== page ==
Mayor Rybak gave his State of The City Speech this week. Check out an excerpt on education and his thoughts on the achievement gap. To view entire speech, click here.
The year 2025 is 12 years away. Most kids born this year will be in 6th grade. Today’s first graders will be graduating from high school. The 9th graders I talk to this fall about their careers will have been out of high school for nine years. Those who go on to higher education will have graduated five years earlier. Young people who graduate this year will well into of their careers.
By 2025, we will know whether Minneapolis’ next generation will be successful, or we will know whether another generation of Minneapolis will accept a shocking achievement gap that should never have been seen as acceptable.
Of the top 20 metropolitan areas in the country, Minneapolis–Saint Paul has the largest academic achievement gap. We are: DEAD. LAST. Our achievement gap means children of different races in our city have different futures. We would be outraged if we heard about this in another place and we should be even more outraged that it happens in our hometown. It is a social-justice issue. It is a civil-rights issue. It is an issue that is central to our economic future. And it may get worse.
Consider this: Our planners tell us that if we get the growth we want — if our population grows by 65,000 people between now and 2025, that growth will be almost exclusively among people of color. That is also the part of the population — African Americans, Native Americans, Latinos — that is suffering from the greatest disparities in academic achievement. So if we don’t take dramatic action, the achievement gap we should find totally unacceptable today will be dramatically bigger in 2025.
This is a crisis and we have to act like it. When the 35W bridge collapsed, we didn’t spend a few decades admiring the problem and another few decades having polite conversations about a few things we might want to do. But that’s what we have been doing for far too long with the collapse of the future of some of our kids.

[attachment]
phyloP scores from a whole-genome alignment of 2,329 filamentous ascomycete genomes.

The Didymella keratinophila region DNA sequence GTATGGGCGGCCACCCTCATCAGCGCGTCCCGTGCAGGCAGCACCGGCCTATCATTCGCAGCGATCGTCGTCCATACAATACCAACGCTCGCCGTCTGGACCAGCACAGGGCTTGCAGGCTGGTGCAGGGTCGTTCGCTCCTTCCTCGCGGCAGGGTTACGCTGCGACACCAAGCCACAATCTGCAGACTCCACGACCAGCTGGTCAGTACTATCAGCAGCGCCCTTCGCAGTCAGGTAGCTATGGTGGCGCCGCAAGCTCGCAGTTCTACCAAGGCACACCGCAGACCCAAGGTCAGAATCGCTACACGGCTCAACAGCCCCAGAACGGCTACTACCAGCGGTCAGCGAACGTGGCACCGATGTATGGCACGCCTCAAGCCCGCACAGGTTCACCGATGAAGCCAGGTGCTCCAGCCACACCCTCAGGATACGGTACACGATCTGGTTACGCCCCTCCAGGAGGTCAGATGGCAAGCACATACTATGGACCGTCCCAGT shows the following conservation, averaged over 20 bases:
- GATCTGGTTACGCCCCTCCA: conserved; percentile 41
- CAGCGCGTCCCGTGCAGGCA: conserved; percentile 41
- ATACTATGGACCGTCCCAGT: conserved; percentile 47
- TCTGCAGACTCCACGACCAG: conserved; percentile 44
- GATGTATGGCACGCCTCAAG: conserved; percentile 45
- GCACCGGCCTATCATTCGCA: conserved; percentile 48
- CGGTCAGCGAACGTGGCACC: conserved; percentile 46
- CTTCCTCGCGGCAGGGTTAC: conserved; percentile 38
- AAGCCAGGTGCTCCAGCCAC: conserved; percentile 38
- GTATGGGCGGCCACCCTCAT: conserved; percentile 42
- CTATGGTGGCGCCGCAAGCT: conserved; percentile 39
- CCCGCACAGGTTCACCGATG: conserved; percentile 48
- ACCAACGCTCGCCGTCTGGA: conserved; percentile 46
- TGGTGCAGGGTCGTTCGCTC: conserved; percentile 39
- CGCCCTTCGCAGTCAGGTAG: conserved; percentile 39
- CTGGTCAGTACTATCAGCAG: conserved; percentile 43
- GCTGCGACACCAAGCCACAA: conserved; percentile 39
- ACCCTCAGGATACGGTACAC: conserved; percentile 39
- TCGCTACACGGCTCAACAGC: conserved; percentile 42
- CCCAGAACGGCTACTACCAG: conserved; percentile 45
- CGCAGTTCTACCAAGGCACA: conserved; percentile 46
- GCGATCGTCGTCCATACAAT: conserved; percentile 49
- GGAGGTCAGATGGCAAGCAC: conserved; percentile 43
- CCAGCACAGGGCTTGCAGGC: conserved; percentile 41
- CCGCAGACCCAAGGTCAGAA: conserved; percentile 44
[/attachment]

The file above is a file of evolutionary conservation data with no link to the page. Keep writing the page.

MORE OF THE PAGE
There is absolutely nothing in the City Charter that gives the Mayor or this Council responsibility for the children of Minneapolis — but I’m proud that none of us acted that way. We have made major investments of our time and money in helping our kids. As a city and a community, we have:
• Brought down teenage pregnancy rates by 47 percent.
• Brought down the number of youth involved in violent crime by 59 percent.
• Brought down the number of children with elevated lead levels by 73 percent.
We helped lobby successfully for a $28-million Promise Neighborhoods grant from the Obama Administration for the Northside Achievement Zone. Our budgets have also funded the Youth Coordinating Board’s work coordinating out-of-school time.
It is very clear to me that the most significant factors that contribute to the achievement gap happen outside of school — poverty, public and mental health, family success, segregation, discrimination. But it is also an inescapable fact that our schools are not as successful as they must be in closing these gaps. Every elected official, every community leader, everyone in this room and everyone who cares about the future of Minneapolis must be willing to plunge into the challenging issues and politics of making our schools better.
I will continue to support Superintendent Johnson’s goals:
• High-quality teachers and principals in every school building. The single most important school-related factor in student success is the quality of the classroom teacher. We have to do more to place the very best teachers in schools with the most academically challenged students, do more to reward teachers and principals who are effective, and do more to remove those who aren’t.
• More high-quality instructional time, and more high-quality out-of-school time. Minneapolis has historically had one of the shortest school days and school years in the state and nation. This past school year we added four additional days to the school year. This is a start, but we need more.
Improving academic performance for every child in every school presents a significant challenge, but let’s remember that our community has tackled tough issues involving kids before, and succeeded. That has been the case with our work preventing youth violence. And no city in America is doing a better job creating summer jobs and career paths than we are with STEP-UP. Since 2004, we have placed 16,000 youth in high-quality summer jobs, and we are on track to place another 1,900 this summer.
And talk about closing gaps: our STEP-UP youth are 86 percent people of color, 50 percent from immigrant families and 93 percent from households living in poverty. Simply put, STEP-UP is a key strategy for closing both our racial economic gaps and our racial achievement gaps.